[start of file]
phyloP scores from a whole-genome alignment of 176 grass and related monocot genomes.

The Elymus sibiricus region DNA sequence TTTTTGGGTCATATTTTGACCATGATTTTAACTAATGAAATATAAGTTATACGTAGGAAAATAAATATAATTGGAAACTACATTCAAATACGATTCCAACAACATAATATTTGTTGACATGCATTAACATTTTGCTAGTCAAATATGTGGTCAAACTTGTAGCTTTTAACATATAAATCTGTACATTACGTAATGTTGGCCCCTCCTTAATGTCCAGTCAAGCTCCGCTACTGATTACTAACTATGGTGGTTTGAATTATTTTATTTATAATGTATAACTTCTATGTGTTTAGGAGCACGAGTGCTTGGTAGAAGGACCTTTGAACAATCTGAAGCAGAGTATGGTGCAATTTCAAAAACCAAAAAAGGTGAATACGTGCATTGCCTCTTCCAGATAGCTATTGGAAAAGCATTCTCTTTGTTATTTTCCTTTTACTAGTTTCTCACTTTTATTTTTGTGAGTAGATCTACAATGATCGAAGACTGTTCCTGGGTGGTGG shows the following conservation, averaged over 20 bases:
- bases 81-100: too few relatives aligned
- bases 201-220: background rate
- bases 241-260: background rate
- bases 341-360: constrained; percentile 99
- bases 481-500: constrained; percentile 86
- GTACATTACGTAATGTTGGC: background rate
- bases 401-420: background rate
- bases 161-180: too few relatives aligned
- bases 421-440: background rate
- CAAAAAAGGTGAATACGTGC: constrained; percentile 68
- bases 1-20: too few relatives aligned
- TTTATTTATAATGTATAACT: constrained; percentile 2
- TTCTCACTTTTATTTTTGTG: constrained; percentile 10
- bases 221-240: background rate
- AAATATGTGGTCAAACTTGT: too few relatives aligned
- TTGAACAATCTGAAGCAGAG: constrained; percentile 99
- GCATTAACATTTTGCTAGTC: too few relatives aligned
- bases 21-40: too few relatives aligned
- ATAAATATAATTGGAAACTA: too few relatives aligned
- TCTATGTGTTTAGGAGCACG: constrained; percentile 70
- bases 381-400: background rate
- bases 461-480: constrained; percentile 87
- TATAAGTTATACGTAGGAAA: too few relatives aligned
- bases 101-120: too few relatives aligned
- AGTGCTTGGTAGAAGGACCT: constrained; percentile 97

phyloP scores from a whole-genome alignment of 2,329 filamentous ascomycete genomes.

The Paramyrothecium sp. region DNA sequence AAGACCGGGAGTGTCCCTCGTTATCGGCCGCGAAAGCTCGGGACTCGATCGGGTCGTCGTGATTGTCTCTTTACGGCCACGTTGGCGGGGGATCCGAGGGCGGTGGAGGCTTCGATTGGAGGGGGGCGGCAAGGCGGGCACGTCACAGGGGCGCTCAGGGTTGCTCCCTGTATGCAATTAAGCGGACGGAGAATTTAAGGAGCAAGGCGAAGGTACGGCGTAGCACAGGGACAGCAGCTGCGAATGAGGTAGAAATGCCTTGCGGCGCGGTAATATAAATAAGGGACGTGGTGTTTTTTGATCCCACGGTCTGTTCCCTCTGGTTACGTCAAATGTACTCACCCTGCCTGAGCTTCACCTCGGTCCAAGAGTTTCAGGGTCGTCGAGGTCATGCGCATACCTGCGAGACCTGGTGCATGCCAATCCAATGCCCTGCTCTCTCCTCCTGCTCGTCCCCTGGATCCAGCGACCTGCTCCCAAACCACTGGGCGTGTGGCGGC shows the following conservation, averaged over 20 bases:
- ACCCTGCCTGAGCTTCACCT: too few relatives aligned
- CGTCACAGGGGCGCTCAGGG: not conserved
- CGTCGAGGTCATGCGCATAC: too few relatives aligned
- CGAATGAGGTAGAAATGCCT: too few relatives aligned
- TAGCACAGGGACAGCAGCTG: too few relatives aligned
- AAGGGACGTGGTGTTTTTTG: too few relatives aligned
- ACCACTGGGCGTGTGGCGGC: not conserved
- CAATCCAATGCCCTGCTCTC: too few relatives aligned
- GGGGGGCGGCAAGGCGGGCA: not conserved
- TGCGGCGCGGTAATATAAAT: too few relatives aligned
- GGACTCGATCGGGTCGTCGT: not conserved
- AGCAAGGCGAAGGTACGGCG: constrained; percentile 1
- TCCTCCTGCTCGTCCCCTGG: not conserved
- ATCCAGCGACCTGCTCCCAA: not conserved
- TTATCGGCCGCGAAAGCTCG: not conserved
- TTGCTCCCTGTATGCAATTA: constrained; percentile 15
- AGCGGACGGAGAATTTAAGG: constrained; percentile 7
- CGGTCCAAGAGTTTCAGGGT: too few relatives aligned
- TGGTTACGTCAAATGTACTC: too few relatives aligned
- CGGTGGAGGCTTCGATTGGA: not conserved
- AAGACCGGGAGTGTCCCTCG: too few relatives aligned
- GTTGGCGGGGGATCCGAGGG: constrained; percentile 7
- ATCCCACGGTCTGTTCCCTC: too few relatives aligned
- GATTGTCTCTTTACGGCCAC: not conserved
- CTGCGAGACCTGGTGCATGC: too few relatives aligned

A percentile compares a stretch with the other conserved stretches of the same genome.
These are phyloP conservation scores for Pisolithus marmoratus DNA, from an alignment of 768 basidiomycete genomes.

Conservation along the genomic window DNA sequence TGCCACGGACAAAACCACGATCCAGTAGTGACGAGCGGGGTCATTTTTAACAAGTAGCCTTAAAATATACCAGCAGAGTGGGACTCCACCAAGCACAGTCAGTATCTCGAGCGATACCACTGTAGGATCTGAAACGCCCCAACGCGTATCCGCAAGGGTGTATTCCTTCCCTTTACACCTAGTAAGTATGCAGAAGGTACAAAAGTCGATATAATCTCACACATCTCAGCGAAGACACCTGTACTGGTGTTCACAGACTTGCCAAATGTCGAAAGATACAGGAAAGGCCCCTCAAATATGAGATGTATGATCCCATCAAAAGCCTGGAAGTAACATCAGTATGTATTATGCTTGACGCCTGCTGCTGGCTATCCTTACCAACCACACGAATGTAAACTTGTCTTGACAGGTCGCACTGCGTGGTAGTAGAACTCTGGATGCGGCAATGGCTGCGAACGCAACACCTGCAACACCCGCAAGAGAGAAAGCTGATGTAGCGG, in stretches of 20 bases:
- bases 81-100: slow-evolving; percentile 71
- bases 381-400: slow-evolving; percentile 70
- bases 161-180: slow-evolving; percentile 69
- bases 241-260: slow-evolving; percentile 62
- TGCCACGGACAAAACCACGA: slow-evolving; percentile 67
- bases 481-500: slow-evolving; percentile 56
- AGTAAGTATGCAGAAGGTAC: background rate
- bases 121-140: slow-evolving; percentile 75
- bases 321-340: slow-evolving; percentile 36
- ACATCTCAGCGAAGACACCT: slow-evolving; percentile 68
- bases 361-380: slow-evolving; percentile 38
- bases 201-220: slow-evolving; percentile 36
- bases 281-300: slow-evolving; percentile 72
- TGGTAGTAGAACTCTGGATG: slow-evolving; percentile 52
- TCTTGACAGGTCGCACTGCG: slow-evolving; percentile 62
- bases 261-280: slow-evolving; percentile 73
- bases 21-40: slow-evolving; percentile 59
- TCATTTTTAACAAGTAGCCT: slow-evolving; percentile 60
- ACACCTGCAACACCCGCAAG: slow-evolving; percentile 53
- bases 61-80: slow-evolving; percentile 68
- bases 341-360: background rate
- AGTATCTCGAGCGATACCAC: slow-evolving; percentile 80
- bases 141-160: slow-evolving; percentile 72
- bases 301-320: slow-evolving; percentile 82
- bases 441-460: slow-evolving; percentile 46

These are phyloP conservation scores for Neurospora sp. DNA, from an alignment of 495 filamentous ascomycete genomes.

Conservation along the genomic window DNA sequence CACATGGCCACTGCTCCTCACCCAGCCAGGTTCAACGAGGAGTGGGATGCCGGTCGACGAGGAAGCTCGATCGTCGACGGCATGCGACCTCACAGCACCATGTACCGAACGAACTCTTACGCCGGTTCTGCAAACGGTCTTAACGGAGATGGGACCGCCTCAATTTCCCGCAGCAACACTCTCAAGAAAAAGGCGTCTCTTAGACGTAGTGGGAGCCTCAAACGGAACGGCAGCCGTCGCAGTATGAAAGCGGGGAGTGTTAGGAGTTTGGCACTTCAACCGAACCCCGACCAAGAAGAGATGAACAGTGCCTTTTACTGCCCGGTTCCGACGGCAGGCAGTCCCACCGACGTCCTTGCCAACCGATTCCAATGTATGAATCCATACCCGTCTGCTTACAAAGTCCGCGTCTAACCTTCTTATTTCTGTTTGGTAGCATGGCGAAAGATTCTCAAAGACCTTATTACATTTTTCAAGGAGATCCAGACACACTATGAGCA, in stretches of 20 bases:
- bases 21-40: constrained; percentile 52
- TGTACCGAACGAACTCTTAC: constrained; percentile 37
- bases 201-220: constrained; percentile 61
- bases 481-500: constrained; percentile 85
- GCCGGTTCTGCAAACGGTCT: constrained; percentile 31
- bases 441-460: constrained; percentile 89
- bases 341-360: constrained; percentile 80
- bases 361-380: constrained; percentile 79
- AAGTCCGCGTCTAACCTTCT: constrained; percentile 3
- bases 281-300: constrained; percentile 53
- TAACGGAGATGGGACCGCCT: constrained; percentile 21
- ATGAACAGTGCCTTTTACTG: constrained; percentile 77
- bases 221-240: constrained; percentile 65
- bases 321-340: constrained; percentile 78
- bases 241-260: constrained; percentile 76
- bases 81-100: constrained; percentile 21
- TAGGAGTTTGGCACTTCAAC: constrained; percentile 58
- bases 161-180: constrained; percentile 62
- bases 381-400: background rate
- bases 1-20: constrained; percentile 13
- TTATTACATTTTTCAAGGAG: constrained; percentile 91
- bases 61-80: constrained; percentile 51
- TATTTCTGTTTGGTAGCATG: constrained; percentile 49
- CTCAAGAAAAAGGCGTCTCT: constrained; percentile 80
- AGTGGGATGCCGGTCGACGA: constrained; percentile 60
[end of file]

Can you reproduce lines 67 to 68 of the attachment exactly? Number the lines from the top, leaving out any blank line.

- ACATCTCAGCGAAGACACCT: slow-evolving; percentile 68
- bases 361-380: slow-evolving; percentile 38